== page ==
NEW YORK — A woman who snatched a newborn from a hospital more than two decades ago and raised the child as her own was sentenced Monday to 12 years in prison by a judge who called it a ‘‘crime of selfishness’’ that alarmed parents and forced hospitals to boost security.
Ann Pettway, of Raleigh, N.C., nodded her head repeatedly as US District Judge Kevin P. Castel announced his sentence in a Manhattan courtroom packed with relatives and friends of Pettway as well as the true parents of Carlina White, who was stolen from Harlem Hospital when she was only 19 days old.
Pettway, 50, had pleaded guilty to kidnapping in February, describing how she took a train in 1987 from her Connecticut home to the hospital, where she posed as a nurse and reassured White’s mother, who had brought her daughter to the emergency room for treatment of a high fever.
The sentence was far less than the 20 years in prison recommended by prosecutors and the Probation Department, but it was within the 10 to 12½ years agreed to by prosecutors and defense lawyers in a plea agreement.
Castel scolded Pettway, telling her she had ‘‘inflicted a parents’ worst nightmare on a young couple,’’ caused other parents to fear child kidnappings, and led hospitals to install preventive measures to avoid similar kidnappings. He said it was ‘‘not a crime of greed, of vengeance. But it was an act of selfishness, a crime of selfishness.’’
Pettway apologized, saying she was ‘‘deeply sorry for what I have done,’’ and sought to ‘‘right my wrong and to ask for forgiveness.’’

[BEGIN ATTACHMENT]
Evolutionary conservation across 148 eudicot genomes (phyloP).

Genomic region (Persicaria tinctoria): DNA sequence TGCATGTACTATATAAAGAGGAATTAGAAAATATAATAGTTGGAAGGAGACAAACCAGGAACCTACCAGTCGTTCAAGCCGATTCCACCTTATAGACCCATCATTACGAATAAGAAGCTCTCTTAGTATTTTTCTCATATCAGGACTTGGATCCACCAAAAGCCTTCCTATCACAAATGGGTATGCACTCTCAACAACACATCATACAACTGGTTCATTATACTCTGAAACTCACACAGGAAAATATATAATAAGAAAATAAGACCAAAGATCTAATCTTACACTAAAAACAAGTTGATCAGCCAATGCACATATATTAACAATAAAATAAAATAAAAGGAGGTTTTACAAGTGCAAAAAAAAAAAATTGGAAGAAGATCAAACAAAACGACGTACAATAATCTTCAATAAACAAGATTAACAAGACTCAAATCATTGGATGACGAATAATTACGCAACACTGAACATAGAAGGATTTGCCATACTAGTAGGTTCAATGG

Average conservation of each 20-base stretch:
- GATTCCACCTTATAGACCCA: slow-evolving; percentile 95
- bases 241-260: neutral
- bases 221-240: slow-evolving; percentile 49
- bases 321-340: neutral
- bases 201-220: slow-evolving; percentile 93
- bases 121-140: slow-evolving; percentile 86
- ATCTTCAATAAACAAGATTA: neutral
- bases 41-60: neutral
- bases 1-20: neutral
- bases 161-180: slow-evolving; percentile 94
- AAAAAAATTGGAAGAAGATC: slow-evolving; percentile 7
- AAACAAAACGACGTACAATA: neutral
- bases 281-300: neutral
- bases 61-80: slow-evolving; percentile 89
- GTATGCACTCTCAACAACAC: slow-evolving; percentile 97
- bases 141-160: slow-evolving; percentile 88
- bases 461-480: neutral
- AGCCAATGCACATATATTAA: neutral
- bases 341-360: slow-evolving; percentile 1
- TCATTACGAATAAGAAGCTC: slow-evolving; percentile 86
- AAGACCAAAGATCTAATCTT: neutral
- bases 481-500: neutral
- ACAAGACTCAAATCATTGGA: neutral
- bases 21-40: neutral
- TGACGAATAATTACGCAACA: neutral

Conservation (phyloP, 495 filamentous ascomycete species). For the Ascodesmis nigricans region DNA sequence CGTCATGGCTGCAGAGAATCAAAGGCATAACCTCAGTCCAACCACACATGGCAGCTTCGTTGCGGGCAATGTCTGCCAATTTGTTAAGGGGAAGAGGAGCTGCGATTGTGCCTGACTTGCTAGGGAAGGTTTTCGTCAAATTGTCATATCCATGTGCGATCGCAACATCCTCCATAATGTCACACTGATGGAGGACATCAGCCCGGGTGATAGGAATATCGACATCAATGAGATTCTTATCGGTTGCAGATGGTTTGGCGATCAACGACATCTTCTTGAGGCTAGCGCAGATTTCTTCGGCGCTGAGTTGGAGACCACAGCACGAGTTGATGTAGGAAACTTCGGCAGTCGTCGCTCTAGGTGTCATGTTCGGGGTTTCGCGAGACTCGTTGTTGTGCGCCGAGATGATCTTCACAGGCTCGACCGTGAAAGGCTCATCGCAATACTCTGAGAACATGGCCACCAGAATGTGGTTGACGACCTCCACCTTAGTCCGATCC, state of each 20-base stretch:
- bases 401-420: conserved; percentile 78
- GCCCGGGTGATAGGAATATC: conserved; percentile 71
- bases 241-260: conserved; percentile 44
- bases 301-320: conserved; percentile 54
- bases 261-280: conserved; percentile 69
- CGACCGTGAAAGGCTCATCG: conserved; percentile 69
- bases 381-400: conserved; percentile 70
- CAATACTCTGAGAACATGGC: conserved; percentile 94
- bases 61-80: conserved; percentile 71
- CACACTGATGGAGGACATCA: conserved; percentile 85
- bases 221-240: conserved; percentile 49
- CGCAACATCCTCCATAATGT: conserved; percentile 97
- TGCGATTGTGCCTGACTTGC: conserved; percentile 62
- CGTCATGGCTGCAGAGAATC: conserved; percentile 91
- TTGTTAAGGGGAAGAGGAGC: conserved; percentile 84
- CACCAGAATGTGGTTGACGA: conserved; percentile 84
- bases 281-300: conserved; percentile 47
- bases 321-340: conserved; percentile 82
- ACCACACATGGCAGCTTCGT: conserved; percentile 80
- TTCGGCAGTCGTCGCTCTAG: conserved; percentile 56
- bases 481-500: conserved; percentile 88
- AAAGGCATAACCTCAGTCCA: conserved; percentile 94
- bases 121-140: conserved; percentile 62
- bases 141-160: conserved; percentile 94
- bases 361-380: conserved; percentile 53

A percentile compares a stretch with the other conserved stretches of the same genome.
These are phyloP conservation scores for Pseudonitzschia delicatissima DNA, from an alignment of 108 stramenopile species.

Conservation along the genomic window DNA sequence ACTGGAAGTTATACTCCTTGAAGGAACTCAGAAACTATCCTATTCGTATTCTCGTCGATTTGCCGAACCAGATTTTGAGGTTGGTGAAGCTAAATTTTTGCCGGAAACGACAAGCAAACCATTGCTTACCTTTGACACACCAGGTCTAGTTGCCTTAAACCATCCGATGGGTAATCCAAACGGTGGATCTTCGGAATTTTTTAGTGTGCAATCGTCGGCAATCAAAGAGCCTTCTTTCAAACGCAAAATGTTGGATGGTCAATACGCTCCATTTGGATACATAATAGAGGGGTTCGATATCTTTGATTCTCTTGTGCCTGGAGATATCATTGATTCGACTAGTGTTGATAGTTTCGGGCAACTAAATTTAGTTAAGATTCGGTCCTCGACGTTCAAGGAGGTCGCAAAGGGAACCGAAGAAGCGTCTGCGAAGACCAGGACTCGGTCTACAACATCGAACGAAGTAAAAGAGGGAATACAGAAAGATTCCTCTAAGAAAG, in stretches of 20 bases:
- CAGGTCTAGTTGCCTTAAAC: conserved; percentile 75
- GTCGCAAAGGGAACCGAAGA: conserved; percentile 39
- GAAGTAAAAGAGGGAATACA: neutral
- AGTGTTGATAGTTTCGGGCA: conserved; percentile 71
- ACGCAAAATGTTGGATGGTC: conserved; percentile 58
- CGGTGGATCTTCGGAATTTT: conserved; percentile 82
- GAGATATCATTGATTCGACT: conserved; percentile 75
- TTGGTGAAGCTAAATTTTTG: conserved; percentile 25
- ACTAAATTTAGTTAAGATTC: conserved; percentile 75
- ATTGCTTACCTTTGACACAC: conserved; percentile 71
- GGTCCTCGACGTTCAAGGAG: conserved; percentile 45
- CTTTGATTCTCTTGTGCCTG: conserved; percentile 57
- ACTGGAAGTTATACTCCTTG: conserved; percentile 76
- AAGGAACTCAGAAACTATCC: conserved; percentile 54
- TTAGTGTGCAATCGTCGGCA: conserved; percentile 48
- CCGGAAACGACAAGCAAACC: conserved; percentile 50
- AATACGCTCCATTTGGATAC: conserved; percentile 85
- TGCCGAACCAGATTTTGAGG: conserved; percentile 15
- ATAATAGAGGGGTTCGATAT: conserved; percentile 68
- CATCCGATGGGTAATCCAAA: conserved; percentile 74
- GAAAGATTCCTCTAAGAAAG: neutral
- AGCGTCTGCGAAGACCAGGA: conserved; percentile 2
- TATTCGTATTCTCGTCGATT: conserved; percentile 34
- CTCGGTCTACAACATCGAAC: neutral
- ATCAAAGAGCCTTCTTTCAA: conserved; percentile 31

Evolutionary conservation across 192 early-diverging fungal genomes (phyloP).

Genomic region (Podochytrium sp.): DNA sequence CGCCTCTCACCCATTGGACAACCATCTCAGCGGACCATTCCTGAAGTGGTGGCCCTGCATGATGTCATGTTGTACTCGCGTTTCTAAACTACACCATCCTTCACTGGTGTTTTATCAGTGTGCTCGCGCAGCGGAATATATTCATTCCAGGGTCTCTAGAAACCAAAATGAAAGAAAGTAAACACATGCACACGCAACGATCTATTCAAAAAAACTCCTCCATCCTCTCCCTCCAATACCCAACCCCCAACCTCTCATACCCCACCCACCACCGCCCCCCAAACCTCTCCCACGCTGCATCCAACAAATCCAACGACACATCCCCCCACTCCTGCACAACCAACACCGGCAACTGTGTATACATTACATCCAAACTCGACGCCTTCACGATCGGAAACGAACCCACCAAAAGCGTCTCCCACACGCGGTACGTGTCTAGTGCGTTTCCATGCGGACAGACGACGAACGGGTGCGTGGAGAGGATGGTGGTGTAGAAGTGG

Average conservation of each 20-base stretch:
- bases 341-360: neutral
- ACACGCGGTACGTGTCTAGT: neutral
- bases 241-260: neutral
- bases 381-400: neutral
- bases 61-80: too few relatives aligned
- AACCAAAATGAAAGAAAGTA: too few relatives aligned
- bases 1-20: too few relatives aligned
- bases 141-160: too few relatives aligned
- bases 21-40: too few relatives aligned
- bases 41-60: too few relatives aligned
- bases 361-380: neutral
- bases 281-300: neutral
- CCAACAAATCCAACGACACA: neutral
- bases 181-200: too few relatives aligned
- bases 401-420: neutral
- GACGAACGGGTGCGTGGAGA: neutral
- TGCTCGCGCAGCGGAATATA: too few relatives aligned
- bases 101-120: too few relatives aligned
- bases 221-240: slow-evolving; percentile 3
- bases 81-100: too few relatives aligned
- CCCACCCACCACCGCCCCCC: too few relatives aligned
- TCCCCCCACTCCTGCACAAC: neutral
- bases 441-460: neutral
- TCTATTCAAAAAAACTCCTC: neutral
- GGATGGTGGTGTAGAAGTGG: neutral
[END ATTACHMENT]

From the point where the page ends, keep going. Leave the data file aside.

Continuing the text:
Carl Tyson, the biological father, glared at Pettway, saying: ‘‘You hurt me really bad.’’
Joy White, the mother, said her daughter had found her but: ‘‘I still haven’t found my daughter.’’ She said she ‘‘can’t change how my daughter feels’’ when she talks about Pettway’s relatives as if they are her own.
‘‘My daughter is here, but she’s not home yet,’’ she said.
Outside court, Tyson said the sentence ‘‘should have been longer,’’ but White said she was satisfied. ‘‘If they gave her 200 years, it’s still not going to make up for the time my daughter was gone,’’ she said.
Assistant US Attorney Andrea L. Surratt said Pettway told ‘‘complicated lies’’ for 23 years. In court papers, she challenged Pettway’s lawyers’ contention that she provided a ‘‘stable, loving, and happy home,’’ saying Pettway was convicted of five crimes while the child was in her custody and had confessed to cocaine use from 1983 through 2005.
In a letter to the judge, Pettway apologized, blaming untreated psychological disorders from her failed pregnancies.